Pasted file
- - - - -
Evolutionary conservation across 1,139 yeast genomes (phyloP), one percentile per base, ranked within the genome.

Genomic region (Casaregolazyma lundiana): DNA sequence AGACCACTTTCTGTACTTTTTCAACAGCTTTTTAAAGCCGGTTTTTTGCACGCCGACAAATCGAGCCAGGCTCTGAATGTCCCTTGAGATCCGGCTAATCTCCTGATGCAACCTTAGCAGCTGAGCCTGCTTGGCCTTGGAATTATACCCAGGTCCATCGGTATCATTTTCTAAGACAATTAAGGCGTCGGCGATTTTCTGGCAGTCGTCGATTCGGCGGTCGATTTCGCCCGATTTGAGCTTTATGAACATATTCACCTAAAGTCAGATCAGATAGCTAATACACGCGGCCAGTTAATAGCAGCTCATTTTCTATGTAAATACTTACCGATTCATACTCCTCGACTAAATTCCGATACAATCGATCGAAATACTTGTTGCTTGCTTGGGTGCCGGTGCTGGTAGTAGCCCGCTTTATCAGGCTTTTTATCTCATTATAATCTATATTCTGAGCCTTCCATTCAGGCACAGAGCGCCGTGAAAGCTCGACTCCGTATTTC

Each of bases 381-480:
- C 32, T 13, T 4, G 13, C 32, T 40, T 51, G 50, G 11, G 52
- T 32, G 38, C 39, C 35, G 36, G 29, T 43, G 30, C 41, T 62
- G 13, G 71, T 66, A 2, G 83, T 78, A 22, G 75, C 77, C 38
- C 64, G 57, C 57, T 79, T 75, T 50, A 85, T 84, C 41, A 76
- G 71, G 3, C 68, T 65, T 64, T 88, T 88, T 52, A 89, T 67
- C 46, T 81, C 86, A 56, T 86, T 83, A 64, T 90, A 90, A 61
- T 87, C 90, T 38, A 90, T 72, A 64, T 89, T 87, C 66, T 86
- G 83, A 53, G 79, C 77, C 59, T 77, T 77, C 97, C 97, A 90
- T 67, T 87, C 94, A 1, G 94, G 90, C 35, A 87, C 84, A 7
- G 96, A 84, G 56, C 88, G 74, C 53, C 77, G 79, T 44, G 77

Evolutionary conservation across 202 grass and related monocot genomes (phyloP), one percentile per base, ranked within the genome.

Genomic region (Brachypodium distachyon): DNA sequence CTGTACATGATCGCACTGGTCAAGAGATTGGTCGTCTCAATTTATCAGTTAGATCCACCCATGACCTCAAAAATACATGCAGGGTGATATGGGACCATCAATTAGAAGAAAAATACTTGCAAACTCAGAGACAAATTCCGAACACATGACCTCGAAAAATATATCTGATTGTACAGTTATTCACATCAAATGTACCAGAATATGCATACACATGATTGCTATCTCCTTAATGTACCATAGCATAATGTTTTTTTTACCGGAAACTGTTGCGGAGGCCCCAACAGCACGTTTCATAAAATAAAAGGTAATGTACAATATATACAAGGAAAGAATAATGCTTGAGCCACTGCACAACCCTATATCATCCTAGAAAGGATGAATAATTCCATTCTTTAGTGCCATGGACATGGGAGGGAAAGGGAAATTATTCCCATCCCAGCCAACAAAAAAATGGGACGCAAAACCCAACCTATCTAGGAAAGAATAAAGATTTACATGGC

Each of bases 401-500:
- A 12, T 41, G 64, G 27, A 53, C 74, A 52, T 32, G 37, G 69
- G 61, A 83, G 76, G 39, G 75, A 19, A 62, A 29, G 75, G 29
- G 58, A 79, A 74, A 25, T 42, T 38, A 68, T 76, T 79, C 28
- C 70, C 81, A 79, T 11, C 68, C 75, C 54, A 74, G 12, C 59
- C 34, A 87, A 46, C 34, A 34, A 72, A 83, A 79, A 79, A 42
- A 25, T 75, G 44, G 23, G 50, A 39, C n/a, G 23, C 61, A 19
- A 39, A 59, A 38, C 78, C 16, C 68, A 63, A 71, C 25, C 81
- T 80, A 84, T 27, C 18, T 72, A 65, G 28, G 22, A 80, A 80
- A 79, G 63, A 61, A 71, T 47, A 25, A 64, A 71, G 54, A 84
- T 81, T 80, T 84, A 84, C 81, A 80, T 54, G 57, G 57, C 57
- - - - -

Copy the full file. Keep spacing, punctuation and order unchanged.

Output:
Evolutionary conservation across 1,139 yeast genomes (phyloP), one percentile per base, ranked within the genome.

Genomic region (Casaregolazyma lundiana): DNA sequence AGACCACTTTCTGTACTTTTTCAACAGCTTTTTAAAGCCGGTTTTTTGCACGCCGACAAATCGAGCCAGGCTCTGAATGTCCCTTGAGATCCGGCTAATCTCCTGATGCAACCTTAGCAGCTGAGCCTGCTTGGCCTTGGAATTATACCCAGGTCCATCGGTATCATTTTCTAAGACAATTAAGGCGTCGGCGATTTTCTGGCAGTCGTCGATTCGGCGGTCGATTTCGCCCGATTTGAGCTTTATGAACATATTCACCTAAAGTCAGATCAGATAGCTAATACACGCGGCCAGTTAATAGCAGCTCATTTTCTATGTAAATACTTACCGATTCATACTCCTCGACTAAATTCCGATACAATCGATCGAAATACTTGTTGCTTGCTTGGGTGCCGGTGCTGGTAGTAGCCCGCTTTATCAGGCTTTTTATCTCATTATAATCTATATTCTGAGCCTTCCATTCAGGCACAGAGCGCCGTGAAAGCTCGACTCCGTATTTC

Each of bases 381-480:
- C 32, T 13, T 4, G 13, C 32, T 40, T 51, G 50, G 11, G 52
- T 32, G 38, C 39, C 35, G 36, G 29, T 43, G 30, C 41, T 62
- G 13, G 71, T 66, A 2, G 83, T 78, A 22, G 75, C 77, C 38
- C 64, G 57, C 57, T 79, T 75, T 50, A 85, T 84, C 41, A 76
- G 71, G 3, C 68, T 65, T 64, T 88, T 88, T 52, A 89, T 67
- C 46, T 81, C 86, A 56, T 86, T 83, A 64, T 90, A 90, A 61
- T 87, C 90, T 38, A 90, T 72, A 64, T 89, T 87, C 66, T 86
- G 83, A 53, G 79, C 77, C 59, T 77, T 77, C 97, C 97, A 90
- T 67, T 87, C 94, A 1, G 94, G 90, C 35, A 87, C 84, A 7
- G 96, A 84, G 56, C 88, G 74, C 53, C 77, G 79, T 44, G 77

Evolutionary conservation across 202 grass and related monocot genomes (phyloP), one percentile per base, ranked within the genome.

Genomic region (Brachypodium distachyon): DNA sequence CTGTACATGATCGCACTGGTCAAGAGATTGGTCGTCTCAATTTATCAGTTAGATCCACCCATGACCTCAAAAATACATGCAGGGTGATATGGGACCATCAATTAGAAGAAAAATACTTGCAAACTCAGAGACAAATTCCGAACACATGACCTCGAAAAATATATCTGATTGTACAGTTATTCACATCAAATGTACCAGAATATGCATACACATGATTGCTATCTCCTTAATGTACCATAGCATAATGTTTTTTTTACCGGAAACTGTTGCGGAGGCCCCAACAGCACGTTTCATAAAATAAAAGGTAATGTACAATATATACAAGGAAAGAATAATGCTTGAGCCACTGCACAACCCTATATCATCCTAGAAAGGATGAATAATTCCATTCTTTAGTGCCATGGACATGGGAGGGAAAGGGAAATTATTCCCATCCCAGCCAACAAAAAAATGGGACGCAAAACCCAACCTATCTAGGAAAGAATAAAGATTTACATGGC

Each of bases 401-500:
- A 12, T 41, G 64, G 27, A 53, C 74, A 52, T 32, G 37, G 69
- G 61, A 83, G 76, G 39, G 75, A 19, A 62, A 29, G 75, G 29
- G 58, A 79, A 74, A 25, T 42, T 38, A 68, T 76, T 79, C 28
- C 70, C 81, A 79, T 11, C 68, C 75, C 54, A 74, G 12, C 59
- C 34, A 87, A 46, C 34, A 34, A 72, A 83, A 79, A 79, A 42
- A 25, T 75, G 44, G 23, G 50, A 39, C n/a, G 23, C 61, A 19
- A 39, A 59, A 38, C 78, C 16, C 68, A 63, A 71, C 25, C 81
- T 80, A 84, T 27, C 18, T 72, A 65, G 28, G 22, A 80, A 80
- A 79, G 63, A 61, A 71, T 47, A 25, A 64, A 71, G 54, A 84
- T 81, T 80, T 84, A 84, C 81, A 80, T 54, G 57, G 57, C 57